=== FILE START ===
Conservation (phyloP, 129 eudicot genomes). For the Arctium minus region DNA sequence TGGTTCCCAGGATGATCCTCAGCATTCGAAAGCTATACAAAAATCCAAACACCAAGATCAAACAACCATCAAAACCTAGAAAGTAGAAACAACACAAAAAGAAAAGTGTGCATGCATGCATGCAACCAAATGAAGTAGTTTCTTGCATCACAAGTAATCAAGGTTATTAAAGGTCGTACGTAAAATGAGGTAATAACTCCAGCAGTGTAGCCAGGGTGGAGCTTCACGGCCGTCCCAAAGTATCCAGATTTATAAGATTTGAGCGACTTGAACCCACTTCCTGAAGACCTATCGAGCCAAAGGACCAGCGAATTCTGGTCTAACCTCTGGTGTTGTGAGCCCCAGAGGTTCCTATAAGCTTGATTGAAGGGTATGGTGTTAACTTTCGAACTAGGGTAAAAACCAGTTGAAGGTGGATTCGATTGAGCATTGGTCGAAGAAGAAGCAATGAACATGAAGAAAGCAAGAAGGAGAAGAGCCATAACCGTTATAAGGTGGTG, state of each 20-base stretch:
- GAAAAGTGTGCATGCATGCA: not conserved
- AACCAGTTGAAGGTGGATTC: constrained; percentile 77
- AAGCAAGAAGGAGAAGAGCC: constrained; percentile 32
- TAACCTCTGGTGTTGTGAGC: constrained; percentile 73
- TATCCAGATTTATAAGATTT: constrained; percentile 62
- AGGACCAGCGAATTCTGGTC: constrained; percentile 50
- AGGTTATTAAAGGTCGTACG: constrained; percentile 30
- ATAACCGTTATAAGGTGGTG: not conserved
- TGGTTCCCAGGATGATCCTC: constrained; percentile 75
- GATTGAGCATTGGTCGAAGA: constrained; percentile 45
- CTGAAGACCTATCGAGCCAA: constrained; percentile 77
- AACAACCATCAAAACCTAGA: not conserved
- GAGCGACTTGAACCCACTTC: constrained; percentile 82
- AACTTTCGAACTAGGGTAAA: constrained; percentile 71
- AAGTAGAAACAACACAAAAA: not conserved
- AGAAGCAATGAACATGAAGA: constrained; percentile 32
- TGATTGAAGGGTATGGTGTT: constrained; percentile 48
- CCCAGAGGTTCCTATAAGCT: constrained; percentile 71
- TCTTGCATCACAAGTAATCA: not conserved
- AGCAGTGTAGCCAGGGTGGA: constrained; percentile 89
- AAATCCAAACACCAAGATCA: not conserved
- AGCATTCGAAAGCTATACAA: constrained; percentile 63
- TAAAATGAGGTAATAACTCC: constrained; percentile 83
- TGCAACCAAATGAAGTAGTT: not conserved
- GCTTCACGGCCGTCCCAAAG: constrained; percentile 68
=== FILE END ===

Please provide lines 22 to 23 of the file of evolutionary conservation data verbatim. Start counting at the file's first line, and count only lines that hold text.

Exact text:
- AAATCCAAACACCAAGATCA: not conserved
- AGCATTCGAAAGCTATACAA: constrained; percentile 63